adjusting the reservation price based on market signals that specify a change in demand for the item, wherein adjusting the reservation price comprises increasing the reservation price based on a demand signal indicating that the demand for the item has increased since a time prior to the current time;
determining that the bid meets the reservation price; and
in response to determining that the bid meets the reservation price, awarding the item to the user at the reservation price.
9. The system of claim 8, wherein the one or more computers are further operable to identify and maintain a list of available placement inventory and provide a market signal based on the available placement inventory.
10. The system of claim 9, wherein the one or more computers are further operable to remove the item from the list of available inventory when the item is reserved.
11. The system of claim 10, wherein the one or more computers are further operable to provide an updated market signal when the item is removed from the list of available inventory, the updated market signal specifying a reduction in a quantity of items that are available to be auctioned at the future time.
12. The system of claim 8, wherein the one or more computers are further operable to determine the expected future price based on historical auction price information.
13. The system of claim 8, wherein the auction is an online auction in which advertisers are awarded advertisement placements in response to an advertisement request that requests advertisements to be presented with a web page.
14. The system of claim 13, wherein the item is an online advertisement placement.
15. A device, comprising:
means for determining a future spot price for an item, the future spot price being an estimated price that is required for settlement in a spot market at a future time;
means for determining a time value factor that defines a time dependent value of acquiring the item prior to the item being offered in the spot market at the future time;
means for determining a reservation price for the item at a current time, the reservation price being determined based on the future spot price, a difference between the current time and the future time, and the time value factor, the reservation price converging to the future spot price as the difference between the current time and the future time approaches zero;
means for adjusting the reservation price based on market signals that specify a change in demand for the item, wherein adjusting the reservation price comprises increasing the reservation price based on a demand signal indicating that the demand for the item has increased since a time prior to the current time;
means for determining that the bid meets the reservation price; and
means for awarding the item to the user at the reservation price, in response to determining that the bid meets the reservation price.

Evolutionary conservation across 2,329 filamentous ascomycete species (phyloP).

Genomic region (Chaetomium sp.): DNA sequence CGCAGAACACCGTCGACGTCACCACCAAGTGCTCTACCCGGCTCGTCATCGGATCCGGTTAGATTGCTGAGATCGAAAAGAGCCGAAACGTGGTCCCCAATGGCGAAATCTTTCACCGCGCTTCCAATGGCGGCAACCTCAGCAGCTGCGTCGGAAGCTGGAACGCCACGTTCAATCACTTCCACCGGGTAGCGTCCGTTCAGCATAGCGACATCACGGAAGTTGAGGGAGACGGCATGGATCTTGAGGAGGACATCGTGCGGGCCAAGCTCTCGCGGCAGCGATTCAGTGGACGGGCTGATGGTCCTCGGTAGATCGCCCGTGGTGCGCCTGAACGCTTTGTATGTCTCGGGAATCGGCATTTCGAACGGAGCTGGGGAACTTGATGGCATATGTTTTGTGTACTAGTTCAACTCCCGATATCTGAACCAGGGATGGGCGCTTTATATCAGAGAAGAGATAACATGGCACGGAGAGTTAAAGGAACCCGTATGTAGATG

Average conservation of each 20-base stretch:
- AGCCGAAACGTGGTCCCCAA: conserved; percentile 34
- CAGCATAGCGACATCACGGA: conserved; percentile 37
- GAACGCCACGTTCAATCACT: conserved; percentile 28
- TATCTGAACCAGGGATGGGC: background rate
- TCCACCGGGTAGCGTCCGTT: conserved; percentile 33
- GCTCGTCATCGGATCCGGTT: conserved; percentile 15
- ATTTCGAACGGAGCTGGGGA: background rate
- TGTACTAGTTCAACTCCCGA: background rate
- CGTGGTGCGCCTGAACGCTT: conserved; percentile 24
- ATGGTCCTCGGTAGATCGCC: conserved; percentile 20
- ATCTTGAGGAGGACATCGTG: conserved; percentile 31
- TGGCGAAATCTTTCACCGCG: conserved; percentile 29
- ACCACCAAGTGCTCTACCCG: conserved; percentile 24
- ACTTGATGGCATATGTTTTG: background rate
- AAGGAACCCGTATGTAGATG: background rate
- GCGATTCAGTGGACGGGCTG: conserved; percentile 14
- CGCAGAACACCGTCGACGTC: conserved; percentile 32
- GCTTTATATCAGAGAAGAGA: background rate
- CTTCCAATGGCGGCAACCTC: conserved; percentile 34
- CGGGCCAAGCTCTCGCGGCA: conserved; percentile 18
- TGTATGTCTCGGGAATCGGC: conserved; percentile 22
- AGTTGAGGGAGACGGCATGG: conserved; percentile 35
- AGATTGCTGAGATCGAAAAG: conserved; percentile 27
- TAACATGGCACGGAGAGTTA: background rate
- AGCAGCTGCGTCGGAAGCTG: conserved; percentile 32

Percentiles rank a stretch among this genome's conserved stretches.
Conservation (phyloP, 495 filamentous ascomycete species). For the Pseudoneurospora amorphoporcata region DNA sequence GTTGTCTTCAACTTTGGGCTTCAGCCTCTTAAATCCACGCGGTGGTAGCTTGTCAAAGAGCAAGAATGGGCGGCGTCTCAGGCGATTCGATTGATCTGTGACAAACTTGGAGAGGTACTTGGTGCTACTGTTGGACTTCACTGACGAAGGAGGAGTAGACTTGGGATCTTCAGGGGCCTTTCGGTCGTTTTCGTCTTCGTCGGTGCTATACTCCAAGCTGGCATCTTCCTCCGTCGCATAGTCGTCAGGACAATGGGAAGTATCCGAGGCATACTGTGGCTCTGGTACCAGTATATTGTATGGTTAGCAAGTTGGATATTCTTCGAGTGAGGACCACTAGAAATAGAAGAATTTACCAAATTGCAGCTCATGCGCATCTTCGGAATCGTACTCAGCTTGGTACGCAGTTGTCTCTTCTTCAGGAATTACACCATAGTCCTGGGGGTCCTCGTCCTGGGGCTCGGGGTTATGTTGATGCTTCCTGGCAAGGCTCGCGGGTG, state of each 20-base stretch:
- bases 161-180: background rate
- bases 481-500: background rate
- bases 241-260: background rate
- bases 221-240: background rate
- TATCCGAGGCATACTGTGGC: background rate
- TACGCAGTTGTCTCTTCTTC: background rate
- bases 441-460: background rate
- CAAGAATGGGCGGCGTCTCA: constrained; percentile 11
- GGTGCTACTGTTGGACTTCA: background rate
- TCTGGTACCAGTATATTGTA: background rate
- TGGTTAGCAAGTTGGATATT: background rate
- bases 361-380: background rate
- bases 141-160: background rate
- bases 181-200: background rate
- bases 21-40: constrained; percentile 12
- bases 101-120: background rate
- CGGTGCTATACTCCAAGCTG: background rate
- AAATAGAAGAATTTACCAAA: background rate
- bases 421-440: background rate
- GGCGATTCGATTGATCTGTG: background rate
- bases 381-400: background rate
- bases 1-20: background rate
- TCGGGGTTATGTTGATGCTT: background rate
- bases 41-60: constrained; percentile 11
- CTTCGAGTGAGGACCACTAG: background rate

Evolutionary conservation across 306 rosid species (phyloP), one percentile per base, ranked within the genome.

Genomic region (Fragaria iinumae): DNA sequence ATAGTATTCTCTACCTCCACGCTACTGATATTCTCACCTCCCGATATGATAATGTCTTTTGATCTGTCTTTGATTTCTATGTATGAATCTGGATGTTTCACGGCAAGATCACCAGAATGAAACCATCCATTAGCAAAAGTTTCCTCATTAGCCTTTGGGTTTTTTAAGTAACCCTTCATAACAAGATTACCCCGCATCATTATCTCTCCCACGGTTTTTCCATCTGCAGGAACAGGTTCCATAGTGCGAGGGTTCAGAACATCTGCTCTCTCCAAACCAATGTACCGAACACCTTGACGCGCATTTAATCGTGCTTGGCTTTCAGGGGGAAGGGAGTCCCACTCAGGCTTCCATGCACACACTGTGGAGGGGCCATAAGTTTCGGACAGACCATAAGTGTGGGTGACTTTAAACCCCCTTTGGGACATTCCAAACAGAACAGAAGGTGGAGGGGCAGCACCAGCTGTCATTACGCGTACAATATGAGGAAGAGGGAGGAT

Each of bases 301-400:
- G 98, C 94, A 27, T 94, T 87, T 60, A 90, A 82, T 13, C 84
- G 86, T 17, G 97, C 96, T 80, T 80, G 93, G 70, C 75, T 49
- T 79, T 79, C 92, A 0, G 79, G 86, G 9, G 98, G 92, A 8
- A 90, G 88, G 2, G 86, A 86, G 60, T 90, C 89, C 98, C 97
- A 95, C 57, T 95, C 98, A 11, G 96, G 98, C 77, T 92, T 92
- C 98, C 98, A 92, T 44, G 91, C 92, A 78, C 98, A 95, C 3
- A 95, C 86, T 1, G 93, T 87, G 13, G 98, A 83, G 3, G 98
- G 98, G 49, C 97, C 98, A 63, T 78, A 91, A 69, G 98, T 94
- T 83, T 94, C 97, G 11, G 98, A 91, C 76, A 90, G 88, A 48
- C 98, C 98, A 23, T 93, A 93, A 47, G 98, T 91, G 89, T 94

Description
BACKGROUND

This document relates to content presentation.

The rise of the Internet has enabled access to a wide variety of content items, e.g., video and/or audio files, web pages for particular subjects, news articles, etc. Such access to these content items has likewise enabled opportunities for targeted advertising. For example, content items of particular interest to a user can be identified by a search engine in response to a user query. The query can include one or more search terms, and the search engine can identify and, optionally, rank the content items based on the search terms in the query and present the content items to the user (e.g., according to the rank). This query can also be an indicator of the type of information of interest to the user. By comparing the user query to a list of keywords specified by an advertiser, it is possible to provide targeted advertisements to the user.

Another form of online advertising is advertisement syndication, which allows advertisers to extend their marketing reach by distributing advertisements to additional partners for presentation in available placements. In an online environment, placements are subsets of a content network. For example, a placement can be any web property, e.g., a website, a domain, or subset of web pages, etc., where an advertiser can place content items (e.g., advertisements). In other implementations for other media, a placement can be a media property that can be used to publish a content item, such as an advertisement.

Through syndication, third party (e.g., online) publishers can place an advertiser's text, audio or image advertisements in placements (e.g., advertisement slots) on web pages that have content related to the advertisement. As the users are likely interested in the particular content on the publisher webpage, they are also likely to be interested in the product or service featured in the advertisement. Accordingly, such targeted placement can help drive online customers to the advertiser's website.

To place advertisements either through a search engine or through advertising syndication, an advertiser can participate in a spot market auction. In the spot market auction, placements for the advertisements are auctioned at the time of serving. In these situations, advertisers submit bids and await the outcome of the auction to learn whether their advertisement is served in the placement. The spot market auctions, however, do not facilitate purchasing of placements in advance of their availability.